South of the Côte d’Azur and north of the Italian island of Sardinia, Corsica is a land of contrasts and a miniature continent all its own. Wild, dramatic mountains and gentle sandy shores; time-warped villages beside buzzing coastal resorts; the language of France with an Italian-style cuisine. This nature-lover’s playground is directly accessible from the UK in season and from France all year round, by both air and sea.
Feel Corsica with our top sensory experiences…
They don’t call Corsica the ‘Île de Beauté’ (Island of Beauty) for nothing. In the island’s north west, Calvi’s beautiful sweeping bay is best appreciated from Notre Dame de la Serra, a chapel perched high above the town. From Calvi you can explore the Pointe de Revellata, a natural paradise with 300 acres of flora unique to Corsica, as well as a magnificent underwater world attracting keen divers.
A day trip from Calvi to the Scandola Nature Reserve is a must, with boats departing from the port every day. This UNESCO World Heritage Site was established in 1975 and schools of dolphins can be found just a few dozen yards from shore. The Piana calanques (rocky inlets), also UNESCO listed, offer an awe-inspiring sight of red granite cliffs eroded and sculpted by the sea over centuries. Some of the shapes are famous for their resemblance to animals, people or symbols. The Desert des Agriates is a barren, dramatic landscape of rocks and scrubland where eagles soar overhead – and Corsica is generally a very mountainous island, its highest peak (Monte Cinto) standing at 2,710m.
In the south of the island, feast your eyes on the gleaming yachts moored in the marinas at glamorous Porto-Vecchio and Bonifacio. The former has 380 berths and is one of the south of France’s best equipped to accommodate large private vessels. The beaches around these two resorts are also considered by many as the island’s best, with startlingly vibrant turquoise waters lapping shingly coves and stretches of fine, white sand. Palombaggia and Santa Giulia are among the most breathtaking.
Go to a concert of Corsican polyphonic singing to truly fall under the island’s spell. Included on UNESCO’s List of Intangible Cultural Heritage since 2009, this haunting musical tradition is performed by small groups all over Corsica in a range of venues – but consider choosing a large church or cathedral, where the acoustics really add to the experience. The official festival devoted to this singing is held in September – the Rencontres Polyphoniques de Calvi.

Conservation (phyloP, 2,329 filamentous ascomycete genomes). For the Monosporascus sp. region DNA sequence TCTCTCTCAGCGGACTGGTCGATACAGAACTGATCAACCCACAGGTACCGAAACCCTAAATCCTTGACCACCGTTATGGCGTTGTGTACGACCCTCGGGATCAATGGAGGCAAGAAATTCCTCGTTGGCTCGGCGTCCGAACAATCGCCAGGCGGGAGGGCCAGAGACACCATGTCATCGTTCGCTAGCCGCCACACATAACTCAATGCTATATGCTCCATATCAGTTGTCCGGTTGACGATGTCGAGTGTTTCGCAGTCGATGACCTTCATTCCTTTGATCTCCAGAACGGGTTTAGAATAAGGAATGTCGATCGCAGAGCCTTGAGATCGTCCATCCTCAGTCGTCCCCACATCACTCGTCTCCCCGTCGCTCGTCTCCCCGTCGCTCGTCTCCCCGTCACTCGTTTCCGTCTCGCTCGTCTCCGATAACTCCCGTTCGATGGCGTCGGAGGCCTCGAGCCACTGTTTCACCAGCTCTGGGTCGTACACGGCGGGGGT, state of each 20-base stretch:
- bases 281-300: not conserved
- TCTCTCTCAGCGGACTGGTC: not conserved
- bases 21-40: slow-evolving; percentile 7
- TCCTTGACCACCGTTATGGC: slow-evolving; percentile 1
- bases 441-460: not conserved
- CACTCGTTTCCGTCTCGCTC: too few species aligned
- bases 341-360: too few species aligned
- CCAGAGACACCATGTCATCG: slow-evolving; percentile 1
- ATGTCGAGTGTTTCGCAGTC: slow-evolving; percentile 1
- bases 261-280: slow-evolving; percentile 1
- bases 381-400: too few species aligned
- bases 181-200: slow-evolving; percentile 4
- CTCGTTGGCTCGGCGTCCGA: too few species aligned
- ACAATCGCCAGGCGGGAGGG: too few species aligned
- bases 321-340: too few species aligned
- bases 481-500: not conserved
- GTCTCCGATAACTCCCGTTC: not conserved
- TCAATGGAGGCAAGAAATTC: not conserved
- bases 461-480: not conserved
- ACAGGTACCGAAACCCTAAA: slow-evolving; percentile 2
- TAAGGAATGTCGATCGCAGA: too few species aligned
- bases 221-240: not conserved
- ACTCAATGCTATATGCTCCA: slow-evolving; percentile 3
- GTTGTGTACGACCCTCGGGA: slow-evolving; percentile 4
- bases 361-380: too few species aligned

For something lighter and louder, time your holiday with the Calvi on the Rocks electro festival (June/July) and dance the night away on the beach. Ajaccio also hosts a jazz festival every June, showcasing some of the most exciting artists of the international and French jazz scene today.
Although classically Mediterranean and combining elements from both France and Italy, Corsica has its own unique cuisine. Most famous is its charcuterie: richly-marbled coppa, lonzu, prisuttu and figatellu. Fish and seafood are accented with local herbs including oregano, marjoram and mint. Honey and chestnuts are other staple island products; you should also taste fiadone, a traditional Corsican cheesecake made with lemon and the local brocciu, a ewes’-milk cheese similar to ricotta. The Corsican clementine, a cross between an orange and a mandarin, is grown on the island’s eastern plain.
Wine connoisseurs shouldn’t miss the vineyard tour itinerary across 276 hectares between L’Île-Rousse and Calvi, a delightful wine terroir producing rich, aromatic wines with their own strong identity. The island also makes a range of fruit-based liqueurs, the most distinctive using myrtle, and the local La Pietra beer is brewed with chestnut flour – distinctive and delicious.
Corsica is a tactile island perfect for outdoor activity: there are 250km of walking trails surrounding Calvi alone, and you can hire an electric bike if you need help tackling the hilly terrain. Water-lovers can windsurf, waterski and jet-ski to their hearts’ content from any of the coastal resorts.
On lazier days, browse locally-made jewellery in the boutiques lining the shopping streets in any of Corsica’s main towns (look out for the Calvi ‘eye’ motif, said to keep evil spirits at bay). Also discover pottery, glass and musical instruments in the Balagne villages of Pigna and Sant’Antonino, perched in the hills inland from Calvi; follow the Route des Artisans to meet the creative locals in their workshops.
Corsica is also known for its beauty products, made from the plants of the maquis (scrubland) that blankets the island. One of these, immortelle, is thought to have excellent anti-ageing properties and is used in numerous creams, serums and essential oils.
Corsica’s trademark fragrance is the maquis (scrubland), carried on the wind from the mountains to the coast. This heady mix of plants includes eucalyptus, juniper, rosemary, heather, myrtle, sage, mint, thyme and lavender. The yellow immortelle has the most distinctive aroma and is one of the most celebrated plants.
Visit Porto-Vecchio’s plant nursery ‘Les Aromatiques de l’Île de Beauté’ and meet horticulturalist Stéphane Rogliano, a specialist grower of the wild and aromatic plants of Corsica. Or roam the fragrant seven-hectare Parc de Saleccia, an amazing natural wonder and Corsica’s only botanical garden dedicated to aromatic plants and flowers from across the Mediterranean.
You can also smell wonderful local produce – fresh fruit and vegetables, fish and charcuterie, cheese and olive oil – at Corsica’s markets. One of the most popular is held in L’Île-Rousse on Tuesday mornings, in the shade of a 21-pillared portico resembling a classical temple.